Google has come under fire for admitting that its employees listen to some conversations between Google Assistant and users. The company’s representatives revealed this information in front of Indian officials during a Parliamentary Standing Committee on Information Technology meeting.
What many people don’t know is that Google employees have been listening to these recordings since the Assistant was first released back in 2016. This comes as yet another blow to the company, following a string of privacy-related issues that include recording user data without their consent and sharing it with third parties without permission from the user or oversight from regulators.
But while it is well-known that Google listens to recordings to improve speech recognition technology for different languages, the company told Indian lawmakers only one percent of all conversations are listened to by human reviewers. The company likens those snippets of audio with children’s crying or ambient sounds as opposed to someone talking about sensitive topics like health, finances, or crime.
While Google previously said there are no humans reading Google Assistant transcripts, at least two human reviewers were fired after manually reviewing an audio clip containing sensitive personal health information about one individual.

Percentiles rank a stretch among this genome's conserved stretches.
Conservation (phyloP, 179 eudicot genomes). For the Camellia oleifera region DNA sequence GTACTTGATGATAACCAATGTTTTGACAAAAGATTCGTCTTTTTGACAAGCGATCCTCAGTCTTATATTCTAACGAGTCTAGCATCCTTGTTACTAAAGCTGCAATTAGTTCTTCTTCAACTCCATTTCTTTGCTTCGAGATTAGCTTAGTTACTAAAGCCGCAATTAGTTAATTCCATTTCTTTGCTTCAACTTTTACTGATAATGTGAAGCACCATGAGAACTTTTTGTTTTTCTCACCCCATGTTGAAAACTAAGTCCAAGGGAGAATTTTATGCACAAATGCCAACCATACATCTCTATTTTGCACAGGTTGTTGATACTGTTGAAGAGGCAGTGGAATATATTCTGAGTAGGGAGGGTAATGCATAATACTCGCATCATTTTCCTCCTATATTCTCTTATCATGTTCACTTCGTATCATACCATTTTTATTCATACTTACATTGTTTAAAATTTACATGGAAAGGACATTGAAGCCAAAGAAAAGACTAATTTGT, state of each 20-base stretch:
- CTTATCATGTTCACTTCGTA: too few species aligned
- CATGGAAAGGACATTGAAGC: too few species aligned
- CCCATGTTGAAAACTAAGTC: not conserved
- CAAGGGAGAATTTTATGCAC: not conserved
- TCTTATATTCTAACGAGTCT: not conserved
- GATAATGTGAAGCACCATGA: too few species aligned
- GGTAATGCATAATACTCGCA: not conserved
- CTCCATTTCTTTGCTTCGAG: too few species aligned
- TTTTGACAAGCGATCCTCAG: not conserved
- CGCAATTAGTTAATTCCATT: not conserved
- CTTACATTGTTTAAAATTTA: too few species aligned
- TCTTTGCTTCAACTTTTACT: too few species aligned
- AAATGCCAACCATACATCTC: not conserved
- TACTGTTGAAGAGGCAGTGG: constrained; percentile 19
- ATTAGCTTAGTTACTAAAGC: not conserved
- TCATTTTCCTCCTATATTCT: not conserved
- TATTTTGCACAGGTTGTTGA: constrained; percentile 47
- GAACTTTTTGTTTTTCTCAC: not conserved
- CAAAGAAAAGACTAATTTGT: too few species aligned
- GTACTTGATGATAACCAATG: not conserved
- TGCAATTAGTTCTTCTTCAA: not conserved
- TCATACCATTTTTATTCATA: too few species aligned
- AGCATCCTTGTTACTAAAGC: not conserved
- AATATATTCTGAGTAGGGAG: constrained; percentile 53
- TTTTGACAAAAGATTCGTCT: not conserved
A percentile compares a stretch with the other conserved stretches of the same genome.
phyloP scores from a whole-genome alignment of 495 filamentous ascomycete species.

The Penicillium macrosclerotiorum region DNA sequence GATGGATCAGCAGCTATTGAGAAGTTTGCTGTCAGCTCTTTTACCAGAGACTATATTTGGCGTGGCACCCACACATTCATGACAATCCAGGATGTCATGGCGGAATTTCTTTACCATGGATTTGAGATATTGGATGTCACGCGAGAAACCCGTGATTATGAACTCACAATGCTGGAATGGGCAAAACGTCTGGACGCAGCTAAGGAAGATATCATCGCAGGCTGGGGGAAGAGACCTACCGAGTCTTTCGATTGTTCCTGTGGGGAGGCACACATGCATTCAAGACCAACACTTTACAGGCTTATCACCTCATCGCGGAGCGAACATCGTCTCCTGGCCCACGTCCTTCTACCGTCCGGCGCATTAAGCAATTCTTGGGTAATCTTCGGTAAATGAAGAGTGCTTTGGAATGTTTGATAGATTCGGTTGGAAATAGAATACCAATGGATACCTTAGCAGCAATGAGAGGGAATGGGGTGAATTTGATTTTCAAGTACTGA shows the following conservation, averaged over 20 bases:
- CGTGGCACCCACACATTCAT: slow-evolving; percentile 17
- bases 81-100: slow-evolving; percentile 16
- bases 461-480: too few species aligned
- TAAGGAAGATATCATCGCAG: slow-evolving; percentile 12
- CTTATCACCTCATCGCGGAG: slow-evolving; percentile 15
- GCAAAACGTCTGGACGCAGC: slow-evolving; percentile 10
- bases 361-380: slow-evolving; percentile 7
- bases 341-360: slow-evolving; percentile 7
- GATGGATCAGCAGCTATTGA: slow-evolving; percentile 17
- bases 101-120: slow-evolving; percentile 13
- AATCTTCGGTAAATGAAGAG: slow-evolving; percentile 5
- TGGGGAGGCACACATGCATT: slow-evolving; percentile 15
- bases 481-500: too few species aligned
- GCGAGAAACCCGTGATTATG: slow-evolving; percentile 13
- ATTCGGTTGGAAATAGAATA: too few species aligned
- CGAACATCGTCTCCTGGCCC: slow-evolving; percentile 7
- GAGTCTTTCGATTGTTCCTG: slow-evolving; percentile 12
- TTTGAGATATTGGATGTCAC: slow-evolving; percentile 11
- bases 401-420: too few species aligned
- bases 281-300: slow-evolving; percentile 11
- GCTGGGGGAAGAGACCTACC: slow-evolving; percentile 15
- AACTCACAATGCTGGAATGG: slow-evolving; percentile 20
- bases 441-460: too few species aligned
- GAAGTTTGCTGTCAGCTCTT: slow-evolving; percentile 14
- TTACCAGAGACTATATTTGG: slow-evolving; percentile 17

According to Google, employees listen to a small number of recordings when users use the hot phrase OK Google. This disclosure was made in front of Indian officials for the first time on Tuesday. An additional panel member said: “Google clearly states that audio recordings are recorded and stored with its terms & conditions, but does not mention that its employees can listen to excerpts from these recordings.”
Google explanation on Employees Listen to Some Conversations with Google Assistant:
Google answered this report and explained what it does when they detect an unwanted recording. In a statement to Android Authority, Google said, “Google Assistant is designed to be always attentive and not save or transmit data in the absence of a “wake word” like Google or Hey. If there is no activation detected, like when you say “Hey Google” but nothing happens, Google’s device does not record this audio snippet or send it to Google. Even if a wake word is uttered by mistake and nothing else follows, it will remain unheard.”